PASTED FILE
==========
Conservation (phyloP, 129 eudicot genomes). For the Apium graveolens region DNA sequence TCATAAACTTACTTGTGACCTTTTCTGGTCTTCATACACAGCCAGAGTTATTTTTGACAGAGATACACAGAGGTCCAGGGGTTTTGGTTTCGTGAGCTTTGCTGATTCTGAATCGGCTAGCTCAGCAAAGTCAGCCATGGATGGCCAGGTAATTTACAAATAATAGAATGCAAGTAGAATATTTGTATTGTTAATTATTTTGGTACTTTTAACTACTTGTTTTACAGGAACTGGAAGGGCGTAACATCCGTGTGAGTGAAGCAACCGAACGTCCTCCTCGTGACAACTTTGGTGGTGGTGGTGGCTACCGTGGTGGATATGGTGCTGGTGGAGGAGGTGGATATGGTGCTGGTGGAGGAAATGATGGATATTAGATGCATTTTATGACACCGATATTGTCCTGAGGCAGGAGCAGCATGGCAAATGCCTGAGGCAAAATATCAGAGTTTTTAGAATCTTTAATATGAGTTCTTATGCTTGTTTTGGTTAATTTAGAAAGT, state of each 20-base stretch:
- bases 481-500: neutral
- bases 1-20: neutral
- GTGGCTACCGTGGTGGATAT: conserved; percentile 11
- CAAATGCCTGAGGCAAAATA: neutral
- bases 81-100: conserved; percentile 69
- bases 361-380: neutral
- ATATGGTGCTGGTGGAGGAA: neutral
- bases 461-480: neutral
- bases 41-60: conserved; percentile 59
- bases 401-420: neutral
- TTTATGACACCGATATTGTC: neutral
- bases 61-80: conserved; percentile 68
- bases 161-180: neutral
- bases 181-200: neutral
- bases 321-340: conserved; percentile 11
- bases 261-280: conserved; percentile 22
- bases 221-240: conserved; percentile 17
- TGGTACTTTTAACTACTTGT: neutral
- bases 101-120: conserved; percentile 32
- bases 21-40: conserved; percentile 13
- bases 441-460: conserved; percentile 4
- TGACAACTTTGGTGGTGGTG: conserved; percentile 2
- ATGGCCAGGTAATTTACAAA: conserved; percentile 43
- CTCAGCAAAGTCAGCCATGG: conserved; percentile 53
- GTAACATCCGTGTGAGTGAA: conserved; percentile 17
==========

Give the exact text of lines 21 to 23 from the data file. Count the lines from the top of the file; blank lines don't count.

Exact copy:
- bases 21-40: conserved; percentile 13
- bases 441-460: conserved; percentile 4
- TGACAACTTTGGTGGTGGTG: conserved; percentile 2